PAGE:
emergency alert

Starting Monday, severe thunderstorms deemed destructive will activate an alert on smartphones, like the example shown above.

CUMBERLAND — A collaboration of the federal government and cellphone service providers has created a warning mechanism to alert communities of approaching destructive thunderstorms — like the derecho of June 2012.

“Hopefully, it’s technology that the National Weather Service will not have to use a lot,” said Tim Thomas, who has served as the NWS observer in Cumberland since 1965.

The emergency warning communications will be delivered in messages to cellular phones and sound similar to an Amber Alert. They will also be routed to various private company applications and to their social media platforms.

“This is the latest warning alert that has been devised in the evolving of various warning products, starting with tornadoes and flash floods,” said Chris Strong, warning coordination meteorologist for the National Weather Service at Sterling, Virginia.

Beginning Monday, the weather service will begin adding a damage threat to its severe thunderstorm warnings — destructive, considerable or base.

The NWS criteria for the designation of base is hail quarter-sized or one-inch diameter and/or winds of 58 mph. Designation as considerable pertains to 1.75-inch diameter hail or golf ball size and/or 70 mph winds.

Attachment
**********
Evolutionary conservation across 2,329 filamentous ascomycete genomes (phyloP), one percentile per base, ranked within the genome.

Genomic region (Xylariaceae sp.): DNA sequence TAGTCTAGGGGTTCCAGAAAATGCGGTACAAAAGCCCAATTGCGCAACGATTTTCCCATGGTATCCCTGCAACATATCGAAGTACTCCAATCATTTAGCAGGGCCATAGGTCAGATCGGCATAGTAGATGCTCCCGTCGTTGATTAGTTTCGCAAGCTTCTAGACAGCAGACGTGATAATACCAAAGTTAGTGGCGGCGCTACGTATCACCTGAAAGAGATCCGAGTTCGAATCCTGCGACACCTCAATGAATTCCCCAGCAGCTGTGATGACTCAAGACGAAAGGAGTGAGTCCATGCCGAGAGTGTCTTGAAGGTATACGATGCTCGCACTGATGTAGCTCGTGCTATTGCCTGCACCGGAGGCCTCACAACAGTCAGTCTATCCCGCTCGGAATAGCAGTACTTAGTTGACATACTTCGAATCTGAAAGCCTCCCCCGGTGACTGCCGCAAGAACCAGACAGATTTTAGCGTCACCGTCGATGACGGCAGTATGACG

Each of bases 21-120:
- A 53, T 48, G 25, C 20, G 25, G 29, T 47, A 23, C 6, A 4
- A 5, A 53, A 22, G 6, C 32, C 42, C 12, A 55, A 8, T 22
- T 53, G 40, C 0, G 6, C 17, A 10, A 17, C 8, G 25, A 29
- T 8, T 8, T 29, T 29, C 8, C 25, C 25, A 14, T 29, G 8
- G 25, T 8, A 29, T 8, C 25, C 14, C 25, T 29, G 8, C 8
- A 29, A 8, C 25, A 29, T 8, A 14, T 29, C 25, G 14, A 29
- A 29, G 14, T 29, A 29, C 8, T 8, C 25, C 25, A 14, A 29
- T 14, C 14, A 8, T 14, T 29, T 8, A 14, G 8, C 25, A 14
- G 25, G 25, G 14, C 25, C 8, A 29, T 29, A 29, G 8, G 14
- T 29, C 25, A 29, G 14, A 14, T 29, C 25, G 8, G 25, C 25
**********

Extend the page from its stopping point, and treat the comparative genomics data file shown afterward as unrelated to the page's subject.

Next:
In the destructive category, thunderstorms could bring hail up to 2.75 inches in diameter or baseball-sized and/or winds of 80 mph or greater.

Such destructive conditions occurred throughout the region in June 2012 when a derecho swept through the Alleghenies and Potomac Highlands, causing widespread damage and power outages. Straight line winds were reportedly measured at upward of 75 mph.

“There were severe thunderstorm warnings posted then but the derecho that went through here nine years ago was on us in a matter of minutes,” Thomas said.

The new storm alerting technology added to severe thunderstorm alerts will give people an instant alert of the impending danger.

“With this advanced, modern technology the warnings will reach people wherever they are — hiking, on the trail, out in the middle of a lake — the message is going to get to them right away once it’s posted,” said Thomas, who is also a retired Allegany County 911 dispatcher.

“This technology will push out lifesaving alert messages to millions of people in seconds,” said Thomas. “It’s a good thing that we have it.”

For more information on the National Weather Service, visit https://www.weather.gov/

Jeff Alderton is a veteran Cumberland Times-News police reporter. To reach him, call/text 304-639-6888, email jlalderton@times-news.com and follow him on Twitter.

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